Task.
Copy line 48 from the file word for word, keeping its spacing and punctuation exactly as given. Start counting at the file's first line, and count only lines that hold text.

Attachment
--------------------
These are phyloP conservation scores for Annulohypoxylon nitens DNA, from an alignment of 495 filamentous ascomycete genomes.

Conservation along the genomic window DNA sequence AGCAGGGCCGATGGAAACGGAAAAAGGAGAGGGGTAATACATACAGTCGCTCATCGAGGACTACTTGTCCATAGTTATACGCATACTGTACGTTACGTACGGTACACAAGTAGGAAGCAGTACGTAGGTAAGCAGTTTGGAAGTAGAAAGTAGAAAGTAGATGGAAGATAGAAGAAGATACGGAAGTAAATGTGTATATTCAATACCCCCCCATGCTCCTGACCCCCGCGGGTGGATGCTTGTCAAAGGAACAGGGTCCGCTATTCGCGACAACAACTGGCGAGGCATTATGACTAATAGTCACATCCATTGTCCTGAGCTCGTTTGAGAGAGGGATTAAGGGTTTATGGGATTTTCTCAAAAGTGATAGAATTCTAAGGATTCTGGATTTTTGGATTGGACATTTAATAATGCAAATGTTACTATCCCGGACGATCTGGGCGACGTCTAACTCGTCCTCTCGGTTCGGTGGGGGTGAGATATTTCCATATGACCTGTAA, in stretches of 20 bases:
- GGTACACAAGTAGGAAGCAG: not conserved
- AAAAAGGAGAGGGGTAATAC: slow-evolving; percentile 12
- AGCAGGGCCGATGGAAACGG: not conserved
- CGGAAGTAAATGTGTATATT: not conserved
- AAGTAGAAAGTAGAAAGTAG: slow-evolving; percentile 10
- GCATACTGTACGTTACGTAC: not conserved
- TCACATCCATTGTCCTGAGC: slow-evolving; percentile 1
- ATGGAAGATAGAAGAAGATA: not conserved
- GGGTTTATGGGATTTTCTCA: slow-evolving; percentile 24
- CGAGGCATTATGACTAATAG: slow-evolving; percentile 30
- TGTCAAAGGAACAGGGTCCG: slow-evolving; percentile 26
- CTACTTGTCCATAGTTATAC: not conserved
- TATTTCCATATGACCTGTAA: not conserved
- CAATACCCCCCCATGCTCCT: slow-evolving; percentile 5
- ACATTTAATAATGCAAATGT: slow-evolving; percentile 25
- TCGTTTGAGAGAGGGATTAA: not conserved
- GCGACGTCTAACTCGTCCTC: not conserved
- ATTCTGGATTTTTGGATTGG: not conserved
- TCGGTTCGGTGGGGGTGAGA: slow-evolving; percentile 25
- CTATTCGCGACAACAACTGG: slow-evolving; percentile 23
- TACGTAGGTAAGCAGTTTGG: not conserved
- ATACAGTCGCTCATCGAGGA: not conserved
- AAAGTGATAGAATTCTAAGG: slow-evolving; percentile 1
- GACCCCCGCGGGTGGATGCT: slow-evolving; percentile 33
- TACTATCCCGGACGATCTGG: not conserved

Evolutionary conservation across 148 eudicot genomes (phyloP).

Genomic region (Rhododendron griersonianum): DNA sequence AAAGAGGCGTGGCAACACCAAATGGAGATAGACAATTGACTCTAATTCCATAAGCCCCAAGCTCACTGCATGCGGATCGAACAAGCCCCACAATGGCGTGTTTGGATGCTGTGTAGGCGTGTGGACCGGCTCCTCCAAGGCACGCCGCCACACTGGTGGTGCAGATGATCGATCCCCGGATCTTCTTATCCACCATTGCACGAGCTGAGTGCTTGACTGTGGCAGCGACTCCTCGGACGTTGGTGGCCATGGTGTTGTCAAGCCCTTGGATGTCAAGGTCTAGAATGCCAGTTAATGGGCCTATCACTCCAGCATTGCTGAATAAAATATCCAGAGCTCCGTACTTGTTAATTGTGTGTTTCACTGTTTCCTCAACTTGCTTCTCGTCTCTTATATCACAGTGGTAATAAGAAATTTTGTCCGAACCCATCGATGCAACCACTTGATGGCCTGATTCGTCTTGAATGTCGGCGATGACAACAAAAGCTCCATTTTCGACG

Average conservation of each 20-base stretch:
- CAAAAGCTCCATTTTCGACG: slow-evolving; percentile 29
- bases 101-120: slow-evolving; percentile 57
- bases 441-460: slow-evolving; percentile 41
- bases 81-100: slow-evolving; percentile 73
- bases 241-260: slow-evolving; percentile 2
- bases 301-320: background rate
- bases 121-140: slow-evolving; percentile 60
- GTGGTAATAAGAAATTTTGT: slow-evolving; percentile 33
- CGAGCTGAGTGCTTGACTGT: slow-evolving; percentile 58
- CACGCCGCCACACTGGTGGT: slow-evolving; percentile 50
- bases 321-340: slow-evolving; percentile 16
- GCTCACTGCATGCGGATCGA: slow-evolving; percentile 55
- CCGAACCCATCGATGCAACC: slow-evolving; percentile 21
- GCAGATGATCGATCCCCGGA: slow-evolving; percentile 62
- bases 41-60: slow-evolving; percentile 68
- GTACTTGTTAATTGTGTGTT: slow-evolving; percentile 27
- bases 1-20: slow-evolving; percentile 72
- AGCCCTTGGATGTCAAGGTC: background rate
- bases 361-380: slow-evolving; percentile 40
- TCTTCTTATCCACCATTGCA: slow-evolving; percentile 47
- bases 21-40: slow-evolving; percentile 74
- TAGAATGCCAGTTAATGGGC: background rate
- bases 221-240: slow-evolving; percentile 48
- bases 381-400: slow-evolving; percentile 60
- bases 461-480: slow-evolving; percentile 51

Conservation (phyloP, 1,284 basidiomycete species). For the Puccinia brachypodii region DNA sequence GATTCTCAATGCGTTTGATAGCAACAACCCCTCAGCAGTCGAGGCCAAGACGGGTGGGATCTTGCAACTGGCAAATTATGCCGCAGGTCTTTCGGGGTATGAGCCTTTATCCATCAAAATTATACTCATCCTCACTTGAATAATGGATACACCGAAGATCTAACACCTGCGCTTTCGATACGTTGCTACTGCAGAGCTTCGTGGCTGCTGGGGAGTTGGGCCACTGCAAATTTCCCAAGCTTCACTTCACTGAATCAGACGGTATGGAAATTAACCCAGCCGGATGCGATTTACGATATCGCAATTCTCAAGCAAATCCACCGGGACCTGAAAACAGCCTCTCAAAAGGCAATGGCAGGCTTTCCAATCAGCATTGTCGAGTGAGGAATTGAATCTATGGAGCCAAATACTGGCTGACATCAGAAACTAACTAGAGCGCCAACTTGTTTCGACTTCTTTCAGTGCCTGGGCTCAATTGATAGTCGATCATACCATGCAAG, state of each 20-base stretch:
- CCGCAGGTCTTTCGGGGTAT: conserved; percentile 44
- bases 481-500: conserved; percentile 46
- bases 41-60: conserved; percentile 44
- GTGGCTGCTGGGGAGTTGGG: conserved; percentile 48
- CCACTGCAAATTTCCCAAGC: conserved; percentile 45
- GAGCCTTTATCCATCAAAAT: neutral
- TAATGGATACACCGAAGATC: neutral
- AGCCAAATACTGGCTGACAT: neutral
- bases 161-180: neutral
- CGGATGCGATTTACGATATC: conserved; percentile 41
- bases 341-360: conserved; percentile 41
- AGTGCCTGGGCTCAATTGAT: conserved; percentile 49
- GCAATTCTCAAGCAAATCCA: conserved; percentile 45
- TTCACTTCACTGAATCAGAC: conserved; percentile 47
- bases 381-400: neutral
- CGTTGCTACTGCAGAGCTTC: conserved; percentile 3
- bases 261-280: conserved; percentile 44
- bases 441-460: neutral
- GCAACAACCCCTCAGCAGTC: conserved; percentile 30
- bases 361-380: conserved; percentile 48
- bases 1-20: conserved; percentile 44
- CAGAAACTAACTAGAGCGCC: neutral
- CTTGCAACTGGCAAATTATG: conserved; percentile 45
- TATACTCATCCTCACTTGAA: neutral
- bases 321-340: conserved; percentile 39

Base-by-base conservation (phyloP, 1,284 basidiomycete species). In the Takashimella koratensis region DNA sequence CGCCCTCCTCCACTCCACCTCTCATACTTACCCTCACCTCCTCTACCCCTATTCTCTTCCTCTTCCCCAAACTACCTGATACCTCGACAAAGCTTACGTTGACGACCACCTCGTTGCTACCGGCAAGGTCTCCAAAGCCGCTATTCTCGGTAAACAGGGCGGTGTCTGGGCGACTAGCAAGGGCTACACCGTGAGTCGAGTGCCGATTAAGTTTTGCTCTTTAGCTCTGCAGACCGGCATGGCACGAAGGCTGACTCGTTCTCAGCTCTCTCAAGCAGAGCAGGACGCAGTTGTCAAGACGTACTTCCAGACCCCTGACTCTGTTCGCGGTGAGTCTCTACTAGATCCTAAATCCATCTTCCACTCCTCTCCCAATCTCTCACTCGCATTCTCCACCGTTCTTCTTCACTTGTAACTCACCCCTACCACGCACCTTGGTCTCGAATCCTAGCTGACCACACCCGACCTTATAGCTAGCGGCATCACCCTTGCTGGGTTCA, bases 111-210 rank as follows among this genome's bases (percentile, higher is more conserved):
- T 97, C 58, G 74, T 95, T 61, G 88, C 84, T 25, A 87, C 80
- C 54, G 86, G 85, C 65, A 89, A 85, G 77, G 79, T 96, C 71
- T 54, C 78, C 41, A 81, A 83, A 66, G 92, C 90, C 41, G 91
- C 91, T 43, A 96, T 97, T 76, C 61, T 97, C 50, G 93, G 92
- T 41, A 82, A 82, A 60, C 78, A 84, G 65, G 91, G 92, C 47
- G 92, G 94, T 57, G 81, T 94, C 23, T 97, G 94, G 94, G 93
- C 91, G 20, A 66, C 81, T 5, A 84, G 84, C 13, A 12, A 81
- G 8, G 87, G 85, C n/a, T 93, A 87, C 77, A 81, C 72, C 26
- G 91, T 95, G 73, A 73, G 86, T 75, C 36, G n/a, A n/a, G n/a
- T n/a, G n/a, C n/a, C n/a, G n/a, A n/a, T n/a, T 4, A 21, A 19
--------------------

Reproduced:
- AGCCCTTGGATGTCAAGGTC: background rate